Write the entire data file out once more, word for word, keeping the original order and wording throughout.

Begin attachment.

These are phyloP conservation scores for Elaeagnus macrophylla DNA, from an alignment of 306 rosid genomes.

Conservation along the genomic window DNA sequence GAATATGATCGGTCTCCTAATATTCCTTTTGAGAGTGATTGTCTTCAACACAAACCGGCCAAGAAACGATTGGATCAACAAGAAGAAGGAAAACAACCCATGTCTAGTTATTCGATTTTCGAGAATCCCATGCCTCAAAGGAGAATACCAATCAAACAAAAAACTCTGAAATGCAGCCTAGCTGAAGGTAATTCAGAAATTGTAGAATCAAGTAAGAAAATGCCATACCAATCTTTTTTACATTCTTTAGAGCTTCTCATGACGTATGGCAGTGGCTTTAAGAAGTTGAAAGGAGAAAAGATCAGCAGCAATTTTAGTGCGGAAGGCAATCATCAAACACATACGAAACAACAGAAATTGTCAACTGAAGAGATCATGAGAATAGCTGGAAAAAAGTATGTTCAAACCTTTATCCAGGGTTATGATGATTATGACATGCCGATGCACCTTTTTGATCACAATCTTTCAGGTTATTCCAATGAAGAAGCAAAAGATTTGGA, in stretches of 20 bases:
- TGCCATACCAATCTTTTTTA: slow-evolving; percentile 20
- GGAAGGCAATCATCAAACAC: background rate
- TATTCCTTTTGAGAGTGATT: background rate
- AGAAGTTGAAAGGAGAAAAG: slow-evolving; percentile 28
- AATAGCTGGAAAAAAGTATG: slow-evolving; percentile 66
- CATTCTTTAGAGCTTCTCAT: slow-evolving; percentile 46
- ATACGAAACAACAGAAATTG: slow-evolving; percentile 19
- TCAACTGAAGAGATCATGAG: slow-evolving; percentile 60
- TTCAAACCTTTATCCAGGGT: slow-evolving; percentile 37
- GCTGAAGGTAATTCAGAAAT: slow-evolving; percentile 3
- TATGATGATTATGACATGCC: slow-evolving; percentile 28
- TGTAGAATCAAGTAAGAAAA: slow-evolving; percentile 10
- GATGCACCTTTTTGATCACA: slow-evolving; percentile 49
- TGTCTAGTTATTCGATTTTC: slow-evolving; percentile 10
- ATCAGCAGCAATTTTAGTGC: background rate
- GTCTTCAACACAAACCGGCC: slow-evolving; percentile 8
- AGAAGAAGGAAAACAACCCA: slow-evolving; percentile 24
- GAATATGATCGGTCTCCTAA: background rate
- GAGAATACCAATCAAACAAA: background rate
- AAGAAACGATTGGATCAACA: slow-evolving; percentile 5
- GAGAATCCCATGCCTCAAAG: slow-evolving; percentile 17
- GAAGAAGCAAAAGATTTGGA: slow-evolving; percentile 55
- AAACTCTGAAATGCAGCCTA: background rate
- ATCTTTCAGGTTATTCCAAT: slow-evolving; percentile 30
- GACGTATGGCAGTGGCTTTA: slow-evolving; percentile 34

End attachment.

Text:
These are phyloP conservation scores for Elaeagnus macrophylla DNA, from an alignment of 306 rosid genomes.

Conservation along the genomic window DNA sequence GAATATGATCGGTCTCCTAATATTCCTTTTGAGAGTGATTGTCTTCAACACAAACCGGCCAAGAAACGATTGGATCAACAAGAAGAAGGAAAACAACCCATGTCTAGTTATTCGATTTTCGAGAATCCCATGCCTCAAAGGAGAATACCAATCAAACAAAAAACTCTGAAATGCAGCCTAGCTGAAGGTAATTCAGAAATTGTAGAATCAAGTAAGAAAATGCCATACCAATCTTTTTTACATTCTTTAGAGCTTCTCATGACGTATGGCAGTGGCTTTAAGAAGTTGAAAGGAGAAAAGATCAGCAGCAATTTTAGTGCGGAAGGCAATCATCAAACACATACGAAACAACAGAAATTGTCAACTGAAGAGATCATGAGAATAGCTGGAAAAAAGTATGTTCAAACCTTTATCCAGGGTTATGATGATTATGACATGCCGATGCACCTTTTTGATCACAATCTTTCAGGTTATTCCAATGAAGAAGCAAAAGATTTGGA, in stretches of 20 bases:
- TGCCATACCAATCTTTTTTA: slow-evolving; percentile 20
- GGAAGGCAATCATCAAACAC: background rate
- TATTCCTTTTGAGAGTGATT: background rate
- AGAAGTTGAAAGGAGAAAAG: slow-evolving; percentile 28
- AATAGCTGGAAAAAAGTATG: slow-evolving; percentile 66
- CATTCTTTAGAGCTTCTCAT: slow-evolving; percentile 46
- ATACGAAACAACAGAAATTG: slow-evolving; percentile 19
- TCAACTGAAGAGATCATGAG: slow-evolving; percentile 60
- TTCAAACCTTTATCCAGGGT: slow-evolving; percentile 37
- GCTGAAGGTAATTCAGAAAT: slow-evolving; percentile 3
- TATGATGATTATGACATGCC: slow-evolving; percentile 28
- TGTAGAATCAAGTAAGAAAA: slow-evolving; percentile 10
- GATGCACCTTTTTGATCACA: slow-evolving; percentile 49
- TGTCTAGTTATTCGATTTTC: slow-evolving; percentile 10
- ATCAGCAGCAATTTTAGTGC: background rate
- GTCTTCAACACAAACCGGCC: slow-evolving; percentile 8
- AGAAGAAGGAAAACAACCCA: slow-evolving; percentile 24
- GAATATGATCGGTCTCCTAA: background rate
- GAGAATACCAATCAAACAAA: background rate
- AAGAAACGATTGGATCAACA: slow-evolving; percentile 5
- GAGAATCCCATGCCTCAAAG: slow-evolving; percentile 17
- GAAGAAGCAAAAGATTTGGA: slow-evolving; percentile 55
- AAACTCTGAAATGCAGCCTA: background rate
- ATCTTTCAGGTTATTCCAAT: slow-evolving; percentile 30
- GACGTATGGCAGTGGCTTTA: slow-evolving; percentile 34